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Watch out for leafy spurge

Linjerry/Getty images Pot of lettuce
TROUBLE WITH SPURGE: Leafy spurge can cause long-range problems for grazing lands once it is established.
Several herbicides may help control the weed in pastures.

Yellow-green patches in a pasture might look pretty for the uninitiated, but the telltale bloom of leafy spurge is not a spring sight many of us want to see.

While there are many plants livestock producers may consider pasture weeds, one that is particularly disliked is leafy spurge. Besides being on the Nebraska noxious weed list and requiring control, this hardy perennial spreads aggressively through seeds and root buds. With an extensive root system that can reach depths up to 15 feet, once established spurge is hard to control.  

While biological and cultural control methods may provide some reduction in growth and seed production, those wanting complete control might consider an herbicide treatment as the best option.

Multiple chemicals have action on spurge. However, for spring treatments, control at bud or true flower stage is recommended. Early application at the bud stage is limited to 2,4-D ester or Gunslinger/Grazon P+D. A later flower stage application opens up the options to Curtail/Cody/Stinger, Streamline, a mix of Sharpen + Plateau or a mix of Overdrive + Tordon.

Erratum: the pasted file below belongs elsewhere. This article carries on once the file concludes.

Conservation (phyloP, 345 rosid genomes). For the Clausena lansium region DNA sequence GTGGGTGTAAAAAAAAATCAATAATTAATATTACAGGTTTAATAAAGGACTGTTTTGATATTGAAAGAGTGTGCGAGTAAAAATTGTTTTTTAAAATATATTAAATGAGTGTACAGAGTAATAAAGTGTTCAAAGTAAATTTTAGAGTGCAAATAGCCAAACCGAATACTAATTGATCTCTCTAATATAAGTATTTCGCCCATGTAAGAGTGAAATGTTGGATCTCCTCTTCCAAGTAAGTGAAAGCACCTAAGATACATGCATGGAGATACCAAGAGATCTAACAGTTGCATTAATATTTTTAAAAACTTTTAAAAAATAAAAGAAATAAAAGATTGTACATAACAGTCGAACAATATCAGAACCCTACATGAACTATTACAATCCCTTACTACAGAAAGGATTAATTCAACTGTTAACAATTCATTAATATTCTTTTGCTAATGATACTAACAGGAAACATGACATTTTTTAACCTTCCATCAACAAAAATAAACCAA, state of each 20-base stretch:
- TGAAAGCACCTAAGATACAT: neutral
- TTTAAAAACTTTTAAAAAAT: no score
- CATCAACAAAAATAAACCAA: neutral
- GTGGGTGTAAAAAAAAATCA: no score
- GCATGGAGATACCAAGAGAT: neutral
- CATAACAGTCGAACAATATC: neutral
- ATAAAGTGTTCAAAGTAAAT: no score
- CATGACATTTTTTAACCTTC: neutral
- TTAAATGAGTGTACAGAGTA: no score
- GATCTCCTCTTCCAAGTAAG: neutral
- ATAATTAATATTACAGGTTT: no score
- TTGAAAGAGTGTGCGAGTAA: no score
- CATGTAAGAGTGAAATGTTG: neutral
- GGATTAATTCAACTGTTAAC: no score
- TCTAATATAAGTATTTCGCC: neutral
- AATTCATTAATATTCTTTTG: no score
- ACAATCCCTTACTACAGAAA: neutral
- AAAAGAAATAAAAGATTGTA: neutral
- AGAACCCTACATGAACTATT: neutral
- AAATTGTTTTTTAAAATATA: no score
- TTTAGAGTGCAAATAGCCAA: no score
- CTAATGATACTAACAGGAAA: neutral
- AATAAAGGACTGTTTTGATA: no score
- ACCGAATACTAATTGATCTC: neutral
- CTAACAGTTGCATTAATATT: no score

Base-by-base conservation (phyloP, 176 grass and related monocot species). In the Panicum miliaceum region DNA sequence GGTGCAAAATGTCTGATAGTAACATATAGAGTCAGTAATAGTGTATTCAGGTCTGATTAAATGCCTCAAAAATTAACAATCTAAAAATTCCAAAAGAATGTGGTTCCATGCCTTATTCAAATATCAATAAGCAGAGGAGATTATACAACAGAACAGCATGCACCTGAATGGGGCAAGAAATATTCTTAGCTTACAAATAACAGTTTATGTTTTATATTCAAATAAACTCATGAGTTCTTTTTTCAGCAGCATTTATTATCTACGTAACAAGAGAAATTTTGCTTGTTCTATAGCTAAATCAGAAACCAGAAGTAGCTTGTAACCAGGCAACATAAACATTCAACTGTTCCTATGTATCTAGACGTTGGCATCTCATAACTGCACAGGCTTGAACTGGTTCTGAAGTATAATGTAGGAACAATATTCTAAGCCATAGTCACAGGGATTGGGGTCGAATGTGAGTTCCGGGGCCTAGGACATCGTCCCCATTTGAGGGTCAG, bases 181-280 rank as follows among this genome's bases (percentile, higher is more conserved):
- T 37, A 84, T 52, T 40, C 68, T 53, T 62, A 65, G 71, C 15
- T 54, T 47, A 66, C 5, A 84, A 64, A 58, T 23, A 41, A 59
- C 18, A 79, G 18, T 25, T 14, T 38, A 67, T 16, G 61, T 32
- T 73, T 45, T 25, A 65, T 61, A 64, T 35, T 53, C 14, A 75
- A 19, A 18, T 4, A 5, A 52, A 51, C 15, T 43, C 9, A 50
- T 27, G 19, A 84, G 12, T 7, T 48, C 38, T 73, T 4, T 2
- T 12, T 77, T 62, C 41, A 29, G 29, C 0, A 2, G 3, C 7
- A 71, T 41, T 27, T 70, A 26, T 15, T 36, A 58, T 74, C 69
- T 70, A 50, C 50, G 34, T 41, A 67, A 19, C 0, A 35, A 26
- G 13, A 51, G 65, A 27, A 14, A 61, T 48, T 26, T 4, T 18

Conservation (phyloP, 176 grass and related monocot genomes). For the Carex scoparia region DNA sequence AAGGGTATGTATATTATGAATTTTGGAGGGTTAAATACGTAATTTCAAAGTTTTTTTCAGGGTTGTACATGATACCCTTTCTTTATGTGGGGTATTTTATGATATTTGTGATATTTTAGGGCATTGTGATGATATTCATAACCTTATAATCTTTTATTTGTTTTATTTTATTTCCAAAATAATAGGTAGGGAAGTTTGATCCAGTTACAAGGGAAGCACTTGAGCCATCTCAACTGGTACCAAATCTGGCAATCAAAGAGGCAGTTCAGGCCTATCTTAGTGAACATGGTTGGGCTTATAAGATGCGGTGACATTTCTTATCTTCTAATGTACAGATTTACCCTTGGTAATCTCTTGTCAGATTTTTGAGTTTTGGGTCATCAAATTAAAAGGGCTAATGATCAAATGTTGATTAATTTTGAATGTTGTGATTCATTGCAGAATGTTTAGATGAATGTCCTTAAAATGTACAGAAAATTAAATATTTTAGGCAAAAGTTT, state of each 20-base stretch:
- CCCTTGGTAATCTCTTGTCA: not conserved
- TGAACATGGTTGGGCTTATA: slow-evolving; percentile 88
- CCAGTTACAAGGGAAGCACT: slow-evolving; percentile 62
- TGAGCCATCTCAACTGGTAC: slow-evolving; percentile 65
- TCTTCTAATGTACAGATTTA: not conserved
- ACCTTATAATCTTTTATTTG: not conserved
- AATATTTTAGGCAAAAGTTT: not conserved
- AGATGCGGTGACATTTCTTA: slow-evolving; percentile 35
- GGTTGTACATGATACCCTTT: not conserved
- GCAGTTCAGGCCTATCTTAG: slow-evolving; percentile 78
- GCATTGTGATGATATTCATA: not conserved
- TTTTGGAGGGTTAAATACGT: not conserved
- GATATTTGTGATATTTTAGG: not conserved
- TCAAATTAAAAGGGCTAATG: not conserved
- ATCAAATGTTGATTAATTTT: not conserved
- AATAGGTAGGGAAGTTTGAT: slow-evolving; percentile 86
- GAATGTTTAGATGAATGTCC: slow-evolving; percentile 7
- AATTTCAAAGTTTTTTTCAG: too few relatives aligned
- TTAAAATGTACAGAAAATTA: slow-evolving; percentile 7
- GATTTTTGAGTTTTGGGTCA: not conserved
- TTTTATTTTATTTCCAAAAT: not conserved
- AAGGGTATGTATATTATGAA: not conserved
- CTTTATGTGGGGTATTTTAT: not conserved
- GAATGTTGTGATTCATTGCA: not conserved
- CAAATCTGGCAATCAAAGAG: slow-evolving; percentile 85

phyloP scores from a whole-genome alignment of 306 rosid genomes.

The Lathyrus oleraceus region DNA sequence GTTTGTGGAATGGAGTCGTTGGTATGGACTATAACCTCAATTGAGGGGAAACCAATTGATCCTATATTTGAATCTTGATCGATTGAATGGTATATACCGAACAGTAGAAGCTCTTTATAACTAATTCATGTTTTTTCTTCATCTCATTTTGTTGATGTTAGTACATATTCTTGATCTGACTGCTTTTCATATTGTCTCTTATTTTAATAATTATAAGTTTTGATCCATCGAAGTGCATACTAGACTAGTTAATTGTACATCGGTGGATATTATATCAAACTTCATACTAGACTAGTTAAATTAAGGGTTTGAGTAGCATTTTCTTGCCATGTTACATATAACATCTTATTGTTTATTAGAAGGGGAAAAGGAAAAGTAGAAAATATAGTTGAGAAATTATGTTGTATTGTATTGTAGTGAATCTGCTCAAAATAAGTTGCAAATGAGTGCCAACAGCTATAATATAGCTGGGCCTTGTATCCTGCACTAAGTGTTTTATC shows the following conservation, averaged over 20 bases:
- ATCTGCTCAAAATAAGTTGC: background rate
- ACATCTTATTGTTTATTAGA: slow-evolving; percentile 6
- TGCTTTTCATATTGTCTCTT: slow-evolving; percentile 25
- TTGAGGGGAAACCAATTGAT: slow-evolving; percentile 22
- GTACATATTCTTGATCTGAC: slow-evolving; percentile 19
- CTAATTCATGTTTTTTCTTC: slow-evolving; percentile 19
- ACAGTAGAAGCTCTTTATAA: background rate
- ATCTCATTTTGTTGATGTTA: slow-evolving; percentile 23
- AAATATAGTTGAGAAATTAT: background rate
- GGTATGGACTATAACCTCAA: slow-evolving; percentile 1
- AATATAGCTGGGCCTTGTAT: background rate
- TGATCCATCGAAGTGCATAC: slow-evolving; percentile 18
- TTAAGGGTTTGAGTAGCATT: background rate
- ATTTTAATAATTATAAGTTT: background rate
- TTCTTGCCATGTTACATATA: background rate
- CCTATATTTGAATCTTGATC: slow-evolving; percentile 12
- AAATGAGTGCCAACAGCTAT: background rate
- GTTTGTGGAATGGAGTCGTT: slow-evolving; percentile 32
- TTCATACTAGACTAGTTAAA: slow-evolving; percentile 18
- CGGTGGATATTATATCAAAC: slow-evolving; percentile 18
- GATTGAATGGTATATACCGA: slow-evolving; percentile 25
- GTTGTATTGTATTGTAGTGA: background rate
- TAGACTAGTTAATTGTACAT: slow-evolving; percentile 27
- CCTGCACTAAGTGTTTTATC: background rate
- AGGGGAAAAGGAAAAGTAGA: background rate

Unfortunately, a single treatment will not control spurge, so continued monitoring and retreatment is necessary. An effective strategy is pairing spring applications that prevent seed production with a fall treatment to control new growth.

Leafy spurge can easily take over a pasture, but with vigilance and regular treatment, control can be achieved. 

Beckman is a Nebraska Extension educator.

Source: UNL Forage and Pasture Minute, which is solely responsible for the information provided and is wholly owned by the source. Informa Business Media and all its subsidiaries are not responsible for any of the content contained in this information asset.
TAGS: Livestock
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